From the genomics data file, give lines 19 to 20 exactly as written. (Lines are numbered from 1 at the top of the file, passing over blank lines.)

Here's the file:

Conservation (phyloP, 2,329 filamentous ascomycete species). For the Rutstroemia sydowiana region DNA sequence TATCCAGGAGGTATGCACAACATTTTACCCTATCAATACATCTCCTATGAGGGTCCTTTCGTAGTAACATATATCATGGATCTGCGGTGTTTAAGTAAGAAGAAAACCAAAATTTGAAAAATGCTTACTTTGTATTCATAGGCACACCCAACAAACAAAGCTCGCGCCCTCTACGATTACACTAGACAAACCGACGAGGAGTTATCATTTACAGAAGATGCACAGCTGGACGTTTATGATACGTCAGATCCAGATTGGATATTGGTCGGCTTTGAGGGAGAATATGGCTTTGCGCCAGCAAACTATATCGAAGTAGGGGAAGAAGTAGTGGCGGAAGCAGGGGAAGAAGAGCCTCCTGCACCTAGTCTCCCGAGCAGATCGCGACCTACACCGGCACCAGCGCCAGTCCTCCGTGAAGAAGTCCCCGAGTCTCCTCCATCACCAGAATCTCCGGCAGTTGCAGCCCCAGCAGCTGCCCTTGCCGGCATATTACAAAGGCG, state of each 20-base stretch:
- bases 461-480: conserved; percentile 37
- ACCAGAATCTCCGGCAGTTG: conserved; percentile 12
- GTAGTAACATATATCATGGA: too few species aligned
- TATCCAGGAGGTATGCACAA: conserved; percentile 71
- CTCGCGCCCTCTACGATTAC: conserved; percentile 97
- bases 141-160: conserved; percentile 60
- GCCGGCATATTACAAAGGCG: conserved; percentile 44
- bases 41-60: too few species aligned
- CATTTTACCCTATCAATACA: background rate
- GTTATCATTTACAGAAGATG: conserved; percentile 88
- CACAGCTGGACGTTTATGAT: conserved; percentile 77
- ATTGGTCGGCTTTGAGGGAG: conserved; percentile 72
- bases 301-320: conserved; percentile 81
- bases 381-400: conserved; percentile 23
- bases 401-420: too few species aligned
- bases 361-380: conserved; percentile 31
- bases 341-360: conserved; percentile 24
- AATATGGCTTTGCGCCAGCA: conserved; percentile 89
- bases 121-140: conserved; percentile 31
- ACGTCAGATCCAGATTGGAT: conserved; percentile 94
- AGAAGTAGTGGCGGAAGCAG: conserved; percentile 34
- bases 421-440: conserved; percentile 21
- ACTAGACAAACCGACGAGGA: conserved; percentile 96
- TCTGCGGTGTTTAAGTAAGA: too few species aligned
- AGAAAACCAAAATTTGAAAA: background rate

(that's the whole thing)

- AATATGGCTTTGCGCCAGCA: conserved; percentile 89
- bases 121-140: conserved; percentile 31